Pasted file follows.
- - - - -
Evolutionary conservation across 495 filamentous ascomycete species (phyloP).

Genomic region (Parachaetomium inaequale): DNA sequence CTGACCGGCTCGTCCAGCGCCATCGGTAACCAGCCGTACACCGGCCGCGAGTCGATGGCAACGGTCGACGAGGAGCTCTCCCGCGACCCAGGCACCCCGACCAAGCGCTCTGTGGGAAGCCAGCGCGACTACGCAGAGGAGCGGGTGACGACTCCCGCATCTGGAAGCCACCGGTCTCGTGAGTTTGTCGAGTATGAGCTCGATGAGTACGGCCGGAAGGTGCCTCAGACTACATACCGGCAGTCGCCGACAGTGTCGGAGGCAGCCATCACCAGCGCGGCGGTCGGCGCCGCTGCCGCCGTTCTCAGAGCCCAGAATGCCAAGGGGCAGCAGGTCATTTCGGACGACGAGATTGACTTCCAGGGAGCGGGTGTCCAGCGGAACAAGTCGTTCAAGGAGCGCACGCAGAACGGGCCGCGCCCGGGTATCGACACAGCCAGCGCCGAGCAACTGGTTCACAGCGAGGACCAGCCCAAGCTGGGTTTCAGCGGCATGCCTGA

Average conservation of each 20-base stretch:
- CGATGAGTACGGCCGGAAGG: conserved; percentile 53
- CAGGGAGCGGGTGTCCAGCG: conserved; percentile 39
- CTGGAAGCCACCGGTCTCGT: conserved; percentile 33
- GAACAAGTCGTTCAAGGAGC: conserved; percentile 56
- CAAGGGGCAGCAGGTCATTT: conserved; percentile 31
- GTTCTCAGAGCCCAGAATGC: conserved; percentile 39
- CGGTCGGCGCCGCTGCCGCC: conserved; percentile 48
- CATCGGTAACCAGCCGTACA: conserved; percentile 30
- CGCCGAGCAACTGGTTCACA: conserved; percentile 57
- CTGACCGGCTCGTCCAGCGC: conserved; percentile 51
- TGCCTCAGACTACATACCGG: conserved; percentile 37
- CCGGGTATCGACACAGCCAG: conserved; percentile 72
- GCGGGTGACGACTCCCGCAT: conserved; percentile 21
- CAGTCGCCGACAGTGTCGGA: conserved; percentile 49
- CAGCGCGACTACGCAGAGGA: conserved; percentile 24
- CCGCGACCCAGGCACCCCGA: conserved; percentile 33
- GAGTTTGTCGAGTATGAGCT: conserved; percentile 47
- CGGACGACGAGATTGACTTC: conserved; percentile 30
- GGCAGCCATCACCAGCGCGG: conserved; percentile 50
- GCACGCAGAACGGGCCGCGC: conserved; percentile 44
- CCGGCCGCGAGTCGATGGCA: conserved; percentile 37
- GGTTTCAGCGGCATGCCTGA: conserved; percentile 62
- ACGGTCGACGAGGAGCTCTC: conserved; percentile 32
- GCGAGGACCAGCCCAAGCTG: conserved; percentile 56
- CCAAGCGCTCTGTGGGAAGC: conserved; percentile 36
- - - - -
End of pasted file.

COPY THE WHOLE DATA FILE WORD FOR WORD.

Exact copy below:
Evolutionary conservation across 495 filamentous ascomycete species (phyloP).

Genomic region (Parachaetomium inaequale): DNA sequence CTGACCGGCTCGTCCAGCGCCATCGGTAACCAGCCGTACACCGGCCGCGAGTCGATGGCAACGGTCGACGAGGAGCTCTCCCGCGACCCAGGCACCCCGACCAAGCGCTCTGTGGGAAGCCAGCGCGACTACGCAGAGGAGCGGGTGACGACTCCCGCATCTGGAAGCCACCGGTCTCGTGAGTTTGTCGAGTATGAGCTCGATGAGTACGGCCGGAAGGTGCCTCAGACTACATACCGGCAGTCGCCGACAGTGTCGGAGGCAGCCATCACCAGCGCGGCGGTCGGCGCCGCTGCCGCCGTTCTCAGAGCCCAGAATGCCAAGGGGCAGCAGGTCATTTCGGACGACGAGATTGACTTCCAGGGAGCGGGTGTCCAGCGGAACAAGTCGTTCAAGGAGCGCACGCAGAACGGGCCGCGCCCGGGTATCGACACAGCCAGCGCCGAGCAACTGGTTCACAGCGAGGACCAGCCCAAGCTGGGTTTCAGCGGCATGCCTGA

Average conservation of each 20-base stretch:
- CGATGAGTACGGCCGGAAGG: conserved; percentile 53
- CAGGGAGCGGGTGTCCAGCG: conserved; percentile 39
- CTGGAAGCCACCGGTCTCGT: conserved; percentile 33
- GAACAAGTCGTTCAAGGAGC: conserved; percentile 56
- CAAGGGGCAGCAGGTCATTT: conserved; percentile 31
- GTTCTCAGAGCCCAGAATGC: conserved; percentile 39
- CGGTCGGCGCCGCTGCCGCC: conserved; percentile 48
- CATCGGTAACCAGCCGTACA: conserved; percentile 30
- CGCCGAGCAACTGGTTCACA: conserved; percentile 57
- CTGACCGGCTCGTCCAGCGC: conserved; percentile 51
- TGCCTCAGACTACATACCGG: conserved; percentile 37
- CCGGGTATCGACACAGCCAG: conserved; percentile 72
- GCGGGTGACGACTCCCGCAT: conserved; percentile 21
- CAGTCGCCGACAGTGTCGGA: conserved; percentile 49
- CAGCGCGACTACGCAGAGGA: conserved; percentile 24
- CCGCGACCCAGGCACCCCGA: conserved; percentile 33
- GAGTTTGTCGAGTATGAGCT: conserved; percentile 47
- CGGACGACGAGATTGACTTC: conserved; percentile 30
- GGCAGCCATCACCAGCGCGG: conserved; percentile 50
- GCACGCAGAACGGGCCGCGC: conserved; percentile 44
- CCGGCCGCGAGTCGATGGCA: conserved; percentile 37
- GGTTTCAGCGGCATGCCTGA: conserved; percentile 62
- ACGGTCGACGAGGAGCTCTC: conserved; percentile 32
- GCGAGGACCAGCCCAAGCTG: conserved; percentile 56
- CCAAGCGCTCTGTGGGAAGC: conserved; percentile 36